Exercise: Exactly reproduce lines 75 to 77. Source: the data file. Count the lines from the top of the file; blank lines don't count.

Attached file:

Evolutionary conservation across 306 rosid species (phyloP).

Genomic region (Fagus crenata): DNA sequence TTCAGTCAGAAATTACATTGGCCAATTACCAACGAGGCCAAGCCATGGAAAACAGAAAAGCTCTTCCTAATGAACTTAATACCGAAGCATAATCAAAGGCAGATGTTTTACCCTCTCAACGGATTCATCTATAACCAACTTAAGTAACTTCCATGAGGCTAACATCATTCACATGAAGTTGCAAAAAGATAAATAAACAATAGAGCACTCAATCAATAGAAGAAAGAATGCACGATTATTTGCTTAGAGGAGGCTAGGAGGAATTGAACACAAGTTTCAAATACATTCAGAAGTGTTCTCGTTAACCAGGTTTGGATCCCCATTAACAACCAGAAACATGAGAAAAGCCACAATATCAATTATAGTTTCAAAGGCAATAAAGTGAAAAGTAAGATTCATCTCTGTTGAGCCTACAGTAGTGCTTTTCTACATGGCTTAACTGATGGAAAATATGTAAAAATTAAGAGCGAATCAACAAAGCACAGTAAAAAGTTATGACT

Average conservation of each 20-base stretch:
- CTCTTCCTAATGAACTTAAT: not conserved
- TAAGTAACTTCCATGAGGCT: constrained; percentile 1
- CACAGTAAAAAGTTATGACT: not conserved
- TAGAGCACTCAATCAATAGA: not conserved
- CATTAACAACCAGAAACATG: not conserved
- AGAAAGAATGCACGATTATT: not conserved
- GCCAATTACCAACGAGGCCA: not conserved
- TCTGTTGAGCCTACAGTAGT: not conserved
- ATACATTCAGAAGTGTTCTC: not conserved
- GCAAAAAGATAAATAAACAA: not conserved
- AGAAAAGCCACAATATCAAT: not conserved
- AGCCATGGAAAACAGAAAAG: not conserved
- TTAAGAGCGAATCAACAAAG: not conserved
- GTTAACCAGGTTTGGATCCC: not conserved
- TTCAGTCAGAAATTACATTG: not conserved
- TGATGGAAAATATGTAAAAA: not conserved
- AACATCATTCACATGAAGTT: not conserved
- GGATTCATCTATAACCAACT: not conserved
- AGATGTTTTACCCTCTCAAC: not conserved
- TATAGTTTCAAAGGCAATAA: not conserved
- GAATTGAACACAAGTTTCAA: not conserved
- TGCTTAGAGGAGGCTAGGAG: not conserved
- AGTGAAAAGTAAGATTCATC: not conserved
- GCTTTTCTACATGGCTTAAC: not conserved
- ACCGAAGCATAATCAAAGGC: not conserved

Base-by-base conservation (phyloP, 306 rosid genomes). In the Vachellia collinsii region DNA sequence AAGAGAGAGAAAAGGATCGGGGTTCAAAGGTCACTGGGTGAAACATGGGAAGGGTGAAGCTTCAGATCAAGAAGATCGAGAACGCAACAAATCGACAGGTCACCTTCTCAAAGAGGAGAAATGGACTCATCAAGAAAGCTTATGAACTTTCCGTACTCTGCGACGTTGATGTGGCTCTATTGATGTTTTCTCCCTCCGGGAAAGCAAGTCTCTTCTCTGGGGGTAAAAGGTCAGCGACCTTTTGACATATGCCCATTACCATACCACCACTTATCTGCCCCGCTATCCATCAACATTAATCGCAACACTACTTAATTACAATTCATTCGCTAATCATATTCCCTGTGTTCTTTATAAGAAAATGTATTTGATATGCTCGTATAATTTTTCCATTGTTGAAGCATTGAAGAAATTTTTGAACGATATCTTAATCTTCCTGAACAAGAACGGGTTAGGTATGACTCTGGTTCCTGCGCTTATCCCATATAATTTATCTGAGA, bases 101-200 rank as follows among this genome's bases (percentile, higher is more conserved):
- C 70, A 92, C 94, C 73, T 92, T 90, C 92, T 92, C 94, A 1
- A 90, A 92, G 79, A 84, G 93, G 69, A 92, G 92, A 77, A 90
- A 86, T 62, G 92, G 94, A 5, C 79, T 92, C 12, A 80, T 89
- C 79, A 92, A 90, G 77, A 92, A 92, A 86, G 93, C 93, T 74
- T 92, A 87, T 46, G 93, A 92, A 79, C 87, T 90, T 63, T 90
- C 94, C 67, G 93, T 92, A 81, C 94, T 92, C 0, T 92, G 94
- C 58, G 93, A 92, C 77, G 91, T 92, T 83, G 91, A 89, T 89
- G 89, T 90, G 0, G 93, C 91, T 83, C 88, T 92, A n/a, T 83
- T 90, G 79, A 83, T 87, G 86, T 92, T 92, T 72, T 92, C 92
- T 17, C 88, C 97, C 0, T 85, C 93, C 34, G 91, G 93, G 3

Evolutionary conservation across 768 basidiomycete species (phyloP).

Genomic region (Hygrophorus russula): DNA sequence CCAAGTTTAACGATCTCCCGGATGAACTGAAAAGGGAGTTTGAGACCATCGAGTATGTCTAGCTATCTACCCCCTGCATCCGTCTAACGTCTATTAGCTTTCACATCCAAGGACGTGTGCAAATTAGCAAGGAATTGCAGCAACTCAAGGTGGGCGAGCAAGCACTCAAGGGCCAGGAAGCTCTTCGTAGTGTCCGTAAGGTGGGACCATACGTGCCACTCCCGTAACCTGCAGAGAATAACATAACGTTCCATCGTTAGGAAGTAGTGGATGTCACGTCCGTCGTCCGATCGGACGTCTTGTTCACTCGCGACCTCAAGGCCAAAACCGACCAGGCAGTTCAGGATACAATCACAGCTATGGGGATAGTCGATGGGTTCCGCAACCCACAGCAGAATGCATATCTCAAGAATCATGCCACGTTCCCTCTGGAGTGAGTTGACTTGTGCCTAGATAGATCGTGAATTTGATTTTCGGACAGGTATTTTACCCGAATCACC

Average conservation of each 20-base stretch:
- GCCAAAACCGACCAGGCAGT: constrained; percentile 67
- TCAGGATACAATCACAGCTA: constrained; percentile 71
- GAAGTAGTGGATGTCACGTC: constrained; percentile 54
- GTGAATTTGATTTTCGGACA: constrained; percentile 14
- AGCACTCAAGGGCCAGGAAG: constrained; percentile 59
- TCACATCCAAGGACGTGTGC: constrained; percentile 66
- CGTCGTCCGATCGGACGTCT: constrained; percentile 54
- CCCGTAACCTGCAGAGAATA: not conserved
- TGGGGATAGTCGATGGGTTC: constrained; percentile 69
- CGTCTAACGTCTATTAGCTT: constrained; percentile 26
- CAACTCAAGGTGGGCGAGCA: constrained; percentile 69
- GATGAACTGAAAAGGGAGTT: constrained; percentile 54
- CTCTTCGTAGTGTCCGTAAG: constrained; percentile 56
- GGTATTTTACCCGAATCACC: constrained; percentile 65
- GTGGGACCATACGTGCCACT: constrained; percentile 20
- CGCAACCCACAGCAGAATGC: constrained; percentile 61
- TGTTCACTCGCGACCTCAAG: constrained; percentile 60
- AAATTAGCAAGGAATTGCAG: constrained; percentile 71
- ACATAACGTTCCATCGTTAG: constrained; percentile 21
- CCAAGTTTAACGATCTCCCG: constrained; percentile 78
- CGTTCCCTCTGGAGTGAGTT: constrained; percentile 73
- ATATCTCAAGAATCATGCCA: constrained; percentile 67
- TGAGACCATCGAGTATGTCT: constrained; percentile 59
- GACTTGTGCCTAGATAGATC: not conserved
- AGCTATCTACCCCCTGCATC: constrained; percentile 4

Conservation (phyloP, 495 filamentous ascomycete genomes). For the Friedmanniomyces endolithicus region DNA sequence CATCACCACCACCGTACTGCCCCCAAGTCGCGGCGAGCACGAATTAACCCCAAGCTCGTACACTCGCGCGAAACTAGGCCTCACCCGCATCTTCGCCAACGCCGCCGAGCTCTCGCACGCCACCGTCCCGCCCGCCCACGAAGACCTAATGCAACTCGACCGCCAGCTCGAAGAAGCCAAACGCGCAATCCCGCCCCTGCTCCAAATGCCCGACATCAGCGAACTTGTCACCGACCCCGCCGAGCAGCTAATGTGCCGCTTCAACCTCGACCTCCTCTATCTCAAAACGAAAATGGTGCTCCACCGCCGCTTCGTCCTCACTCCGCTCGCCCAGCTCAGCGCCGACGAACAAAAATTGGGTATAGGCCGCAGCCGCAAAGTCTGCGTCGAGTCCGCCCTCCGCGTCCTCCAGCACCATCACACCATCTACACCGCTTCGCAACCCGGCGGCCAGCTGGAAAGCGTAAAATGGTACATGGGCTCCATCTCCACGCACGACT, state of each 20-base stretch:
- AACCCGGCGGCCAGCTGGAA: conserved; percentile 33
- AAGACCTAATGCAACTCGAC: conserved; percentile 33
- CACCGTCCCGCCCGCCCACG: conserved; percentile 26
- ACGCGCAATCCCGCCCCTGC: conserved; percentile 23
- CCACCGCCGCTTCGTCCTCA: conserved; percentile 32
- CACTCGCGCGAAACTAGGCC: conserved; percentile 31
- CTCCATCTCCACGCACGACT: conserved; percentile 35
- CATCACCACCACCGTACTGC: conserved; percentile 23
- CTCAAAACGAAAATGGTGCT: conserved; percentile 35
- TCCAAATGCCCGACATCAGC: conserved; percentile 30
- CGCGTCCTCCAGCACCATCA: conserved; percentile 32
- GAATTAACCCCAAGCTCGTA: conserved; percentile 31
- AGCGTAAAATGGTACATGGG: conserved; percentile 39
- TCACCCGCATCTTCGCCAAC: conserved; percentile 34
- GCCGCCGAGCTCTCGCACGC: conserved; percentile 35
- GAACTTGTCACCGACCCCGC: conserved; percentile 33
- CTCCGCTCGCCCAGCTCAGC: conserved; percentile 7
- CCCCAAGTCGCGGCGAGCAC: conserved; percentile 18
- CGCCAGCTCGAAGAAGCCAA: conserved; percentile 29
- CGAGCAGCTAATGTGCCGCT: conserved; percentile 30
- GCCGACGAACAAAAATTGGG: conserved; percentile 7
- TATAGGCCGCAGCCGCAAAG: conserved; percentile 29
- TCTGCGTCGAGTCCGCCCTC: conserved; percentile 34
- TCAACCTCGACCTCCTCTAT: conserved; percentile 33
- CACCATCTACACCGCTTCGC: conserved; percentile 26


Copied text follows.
- CTCCATCTCCACGCACGACT: conserved; percentile 35
- CATCACCACCACCGTACTGC: conserved; percentile 23
- CTCAAAACGAAAATGGTGCT: conserved; percentile 35